Step Aside, Pops proclaims the cover and its grrl, a 19th-century biker chick with her arms crossed, staring hard back at us. Yet Kate Beaton’s second collection of comic strips having fun with literature and history isn’t all that bold or brassy. Undergraduate humour (Beaton’s history and anthropology BA is usually noted in bios) shouldn’t mean undercooked or underwhelming. But there’s too much simplistic, Internet-era (Beaton’s strips come from her website) winking-ness and shrugging-ness here.
“Straw Feminists in the Closet” is, yep, two women popping out of a closet to hissssss daft anti-male generalizations at kids; it’s so broad it’s not even satire. Many strips generally riff off basic facts about a famous figure or book, like cartoon CliffsNotes, or toss in a crack about poop or dick-pics, or cheaply modernize a character (16-year-old Edward the Black Prince talks like a surfer dude). The black-humour reduction of native runner Tom Longboat, in one strip, to a boy racing “away from the residential school again” is cringing. Yet Beaton’s art is often strong—her faces can look so cocksure or crafty from one frame to the next.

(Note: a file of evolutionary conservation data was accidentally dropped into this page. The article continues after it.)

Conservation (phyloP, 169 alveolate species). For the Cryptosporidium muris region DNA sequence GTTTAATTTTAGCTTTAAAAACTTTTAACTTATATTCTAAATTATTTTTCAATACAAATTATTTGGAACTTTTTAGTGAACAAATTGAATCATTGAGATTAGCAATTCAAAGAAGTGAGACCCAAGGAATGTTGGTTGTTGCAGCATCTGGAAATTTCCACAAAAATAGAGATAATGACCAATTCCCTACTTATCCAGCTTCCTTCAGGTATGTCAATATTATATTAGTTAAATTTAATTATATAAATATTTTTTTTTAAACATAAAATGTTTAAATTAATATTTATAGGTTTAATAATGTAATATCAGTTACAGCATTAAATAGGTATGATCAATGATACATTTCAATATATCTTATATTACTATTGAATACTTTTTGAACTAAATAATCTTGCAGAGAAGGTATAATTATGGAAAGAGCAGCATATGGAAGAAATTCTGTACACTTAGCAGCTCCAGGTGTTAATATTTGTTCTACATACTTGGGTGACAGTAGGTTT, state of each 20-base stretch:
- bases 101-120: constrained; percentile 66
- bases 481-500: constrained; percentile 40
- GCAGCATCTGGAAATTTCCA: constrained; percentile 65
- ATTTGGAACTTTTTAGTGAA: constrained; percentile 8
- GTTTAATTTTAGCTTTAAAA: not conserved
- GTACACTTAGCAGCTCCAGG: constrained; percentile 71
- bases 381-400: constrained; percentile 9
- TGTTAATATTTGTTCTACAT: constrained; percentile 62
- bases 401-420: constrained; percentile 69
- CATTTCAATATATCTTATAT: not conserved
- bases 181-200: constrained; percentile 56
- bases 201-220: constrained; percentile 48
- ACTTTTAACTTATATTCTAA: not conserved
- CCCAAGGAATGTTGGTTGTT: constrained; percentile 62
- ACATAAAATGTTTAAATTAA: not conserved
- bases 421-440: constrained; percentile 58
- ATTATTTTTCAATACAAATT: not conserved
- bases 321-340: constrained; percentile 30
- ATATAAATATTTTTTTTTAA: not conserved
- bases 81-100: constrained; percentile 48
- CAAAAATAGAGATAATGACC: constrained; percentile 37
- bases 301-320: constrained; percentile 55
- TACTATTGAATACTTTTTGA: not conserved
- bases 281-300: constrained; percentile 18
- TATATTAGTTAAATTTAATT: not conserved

It’s the chatty writing that fails, from its meh!ness and flip simplifications to the constant efforts (mash-ups, 21st-century slang) to be coolly relevant. Even Beaton’s occasional explanations—in small print at the bottom of a page—can be vague, cavalier and uninformative: “Kokoro is one of those books that maybe you have to read in a class … but somehow it gets under your skin and you can’t stop thinking about it … I guess they call them classics because they stick around like that.” Or: “satirical cartoons [once] came out depicting [female cyclists] as shocking and inappropriate, not knowing that in our time, we would look at those cartoons and think those women look AWESOME.” Uh-huh.
The jokes that do land are in-depth and thoughtful: a parody of the early Superman comics’ sexist formula sees the Man of Steel constantly stymieing Lois Lane’s efforts to be a career-woman reporter; the Napoleon complex gets its own meta-cartoon; “Peasant Comics” is a more visual, sharply paced strip. But these successes are few and far between; Step Aside, Pops just doesn’t stand out.
Step Aside, Pops
By Kate Beaton
Drawn & Quarterly, 168 pp,